Upcoming Crowdfunded Films Preview Part One: Beyond Clueless

There are a three crowd-funded films I’m pretty excited about: Beyond Clueless from Charlie Lyne; Elstree 1976 from Jon Spira; and The Angry Video Game Nerd Movie from James Rolfe. All three are extremely talented people who opted to crowd-fund their projects, and succeeded way ahead of their target dates.

Crowd-funding is a double-edged sword. In an ideal scenario, you get the money you need to complete your project and ensure you have an audience of backers who are all on board from the start, getting e-mails on a regular basis updating them with all the latest progress as it happens. It also gives you a bit of impetus to finish it on time as you have 100s or 1000s of people to keep happy.

The negative side of crowd funding is that you can end up highly embarrassed if you fail to get enough backers and your project falls flat on its face. There have been some big-name stars who’ve fallen foul of this for a variety of reasons, usually because they set their target too high (see Bjork’s failed Biophilia app campaign) or they didn’t come up with enough interesting rewards at appropriately-pitched prices.

These boys have got it right so I thought I’d write about them and give them the attention they deserve. I’ll start with Beyond Clueless, with the other two covered over the next week.

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I’ve been a backer of this campaign for almost two years now and thus feel wholeheartedly part of the journey that all backers have gone on with writer and director Charlie Lyne, who makes a living as a columnist to The Guardian and as the editor of film blog Ultra Culture. With regular updates to all the backers and exclusive videos and artwork sent out to us all (and preview screenings), this was a crowd-funding campaign that has been executed perfectly by Lyne and maintained my interest throughout, and this in turn has evidently generated a lot of buzz around the project.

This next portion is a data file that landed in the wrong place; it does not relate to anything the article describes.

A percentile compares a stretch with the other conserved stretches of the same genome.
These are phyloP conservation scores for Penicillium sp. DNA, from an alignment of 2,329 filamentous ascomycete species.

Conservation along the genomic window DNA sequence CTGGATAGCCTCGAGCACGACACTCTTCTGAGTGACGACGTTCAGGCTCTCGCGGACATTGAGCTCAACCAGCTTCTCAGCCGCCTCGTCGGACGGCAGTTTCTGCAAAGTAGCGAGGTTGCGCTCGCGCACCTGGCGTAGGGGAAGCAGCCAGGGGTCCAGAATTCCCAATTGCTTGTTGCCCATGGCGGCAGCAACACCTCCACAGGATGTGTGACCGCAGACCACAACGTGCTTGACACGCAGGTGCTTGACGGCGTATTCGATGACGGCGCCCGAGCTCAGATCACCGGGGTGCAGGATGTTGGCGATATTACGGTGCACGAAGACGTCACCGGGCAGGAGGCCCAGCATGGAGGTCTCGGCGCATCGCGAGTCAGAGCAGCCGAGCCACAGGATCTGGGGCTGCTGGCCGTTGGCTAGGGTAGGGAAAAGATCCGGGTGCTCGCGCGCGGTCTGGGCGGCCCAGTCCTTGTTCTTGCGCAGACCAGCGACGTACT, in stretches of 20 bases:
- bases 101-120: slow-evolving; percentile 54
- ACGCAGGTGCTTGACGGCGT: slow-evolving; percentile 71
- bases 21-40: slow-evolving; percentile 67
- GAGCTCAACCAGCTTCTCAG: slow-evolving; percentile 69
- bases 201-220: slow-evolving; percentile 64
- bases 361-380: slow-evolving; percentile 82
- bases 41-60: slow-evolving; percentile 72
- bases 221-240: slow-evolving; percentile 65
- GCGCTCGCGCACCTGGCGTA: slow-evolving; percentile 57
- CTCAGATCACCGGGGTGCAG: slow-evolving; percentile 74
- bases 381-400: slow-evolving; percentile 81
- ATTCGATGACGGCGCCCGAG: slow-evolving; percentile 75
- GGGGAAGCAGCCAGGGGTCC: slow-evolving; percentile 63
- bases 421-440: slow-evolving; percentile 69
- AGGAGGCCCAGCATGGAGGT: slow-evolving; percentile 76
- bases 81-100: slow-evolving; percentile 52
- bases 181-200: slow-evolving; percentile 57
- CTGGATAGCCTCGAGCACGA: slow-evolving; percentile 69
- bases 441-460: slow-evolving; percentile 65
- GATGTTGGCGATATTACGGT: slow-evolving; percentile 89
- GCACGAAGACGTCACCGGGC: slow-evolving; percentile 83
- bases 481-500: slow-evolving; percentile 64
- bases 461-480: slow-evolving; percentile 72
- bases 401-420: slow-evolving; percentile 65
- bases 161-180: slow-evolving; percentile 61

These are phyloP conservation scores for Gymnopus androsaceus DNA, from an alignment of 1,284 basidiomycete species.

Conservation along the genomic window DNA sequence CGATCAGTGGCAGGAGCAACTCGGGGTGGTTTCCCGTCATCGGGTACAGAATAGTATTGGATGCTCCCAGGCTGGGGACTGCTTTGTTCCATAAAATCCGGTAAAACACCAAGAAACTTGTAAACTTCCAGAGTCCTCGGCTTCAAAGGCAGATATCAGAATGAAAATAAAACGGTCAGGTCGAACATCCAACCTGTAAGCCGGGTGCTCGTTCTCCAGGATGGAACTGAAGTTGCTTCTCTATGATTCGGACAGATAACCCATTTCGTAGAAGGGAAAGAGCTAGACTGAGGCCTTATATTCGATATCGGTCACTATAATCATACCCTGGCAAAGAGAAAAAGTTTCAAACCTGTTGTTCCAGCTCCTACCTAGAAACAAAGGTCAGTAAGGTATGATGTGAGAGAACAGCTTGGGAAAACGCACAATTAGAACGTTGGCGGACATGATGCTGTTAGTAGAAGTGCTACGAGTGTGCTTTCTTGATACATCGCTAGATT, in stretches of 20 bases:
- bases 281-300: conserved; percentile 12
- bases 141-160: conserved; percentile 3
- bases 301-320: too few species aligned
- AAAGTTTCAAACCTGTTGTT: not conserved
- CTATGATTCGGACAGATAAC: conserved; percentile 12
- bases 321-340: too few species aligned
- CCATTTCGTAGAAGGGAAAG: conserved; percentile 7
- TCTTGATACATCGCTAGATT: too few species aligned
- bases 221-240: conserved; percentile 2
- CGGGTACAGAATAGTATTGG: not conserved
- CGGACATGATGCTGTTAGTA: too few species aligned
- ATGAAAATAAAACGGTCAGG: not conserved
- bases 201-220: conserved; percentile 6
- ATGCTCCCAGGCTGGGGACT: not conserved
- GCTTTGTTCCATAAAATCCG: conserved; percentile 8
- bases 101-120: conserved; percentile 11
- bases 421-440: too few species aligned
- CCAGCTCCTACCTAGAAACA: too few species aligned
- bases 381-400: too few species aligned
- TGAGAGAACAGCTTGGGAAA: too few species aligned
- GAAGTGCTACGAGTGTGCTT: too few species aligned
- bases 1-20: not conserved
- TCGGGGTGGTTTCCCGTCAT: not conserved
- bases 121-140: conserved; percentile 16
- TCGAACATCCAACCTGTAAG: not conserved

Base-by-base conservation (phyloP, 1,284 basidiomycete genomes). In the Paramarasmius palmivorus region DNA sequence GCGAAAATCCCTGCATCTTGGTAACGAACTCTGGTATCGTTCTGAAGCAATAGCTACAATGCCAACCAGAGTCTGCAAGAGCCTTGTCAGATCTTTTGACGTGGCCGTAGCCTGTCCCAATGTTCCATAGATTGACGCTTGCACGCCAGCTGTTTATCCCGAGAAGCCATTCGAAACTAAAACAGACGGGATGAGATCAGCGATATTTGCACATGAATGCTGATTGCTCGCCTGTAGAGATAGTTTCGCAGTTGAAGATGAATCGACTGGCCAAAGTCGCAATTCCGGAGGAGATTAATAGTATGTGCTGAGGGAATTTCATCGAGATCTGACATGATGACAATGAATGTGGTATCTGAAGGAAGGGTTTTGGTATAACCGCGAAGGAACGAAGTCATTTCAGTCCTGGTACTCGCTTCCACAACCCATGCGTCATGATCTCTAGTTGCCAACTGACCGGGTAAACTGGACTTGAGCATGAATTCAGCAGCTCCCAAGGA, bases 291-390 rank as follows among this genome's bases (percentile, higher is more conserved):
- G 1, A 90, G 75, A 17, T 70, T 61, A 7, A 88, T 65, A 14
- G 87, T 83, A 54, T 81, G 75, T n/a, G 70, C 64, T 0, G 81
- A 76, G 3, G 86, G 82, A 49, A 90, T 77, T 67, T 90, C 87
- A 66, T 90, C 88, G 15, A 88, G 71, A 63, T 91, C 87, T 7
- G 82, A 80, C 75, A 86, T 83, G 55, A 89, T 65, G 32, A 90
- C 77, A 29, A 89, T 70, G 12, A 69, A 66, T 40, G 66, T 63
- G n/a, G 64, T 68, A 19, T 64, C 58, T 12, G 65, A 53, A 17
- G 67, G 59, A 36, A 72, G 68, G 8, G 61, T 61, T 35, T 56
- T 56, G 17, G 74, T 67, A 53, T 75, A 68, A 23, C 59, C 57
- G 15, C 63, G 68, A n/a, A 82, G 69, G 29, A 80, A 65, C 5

The film is essentially a review and dissection of the teen movie genre narrated by Fairuza Balk (American History X, Almost Famous). The press release states “Beyond Clueless is a dizzying journey into the mind, body and soul of the teen movie, as seen through the eyes of over 200 modern teen classics”. I’m a big fan of many of the films covered, including Mean Girls, Clueless, Ferris Bueller’s Day Off and The Breakfast Club (to name but a few). The film promises to draw comparisons by interlinking scenes of different films and commenting on the themes and critically analysing all the films it covers – no easy achievement considering the breadth of the subject. Judging by the backer updates, Lyne is clearly very passionate about the subject matter and so everything will be dealt with the utmost respect.

The soundtrack is provided by the excellent Summer Camp and I’ve been listening to bits of it already and it’s absolutely perfect for this film. Plenty of it is available online and it’s well worth a listen. This is complimented by the highly stylised illustrations surrounding the film, provided by Hattie Stewart. She has done wonders to create a brand for the film and help nurture the buzz, and this can’t be underestimated.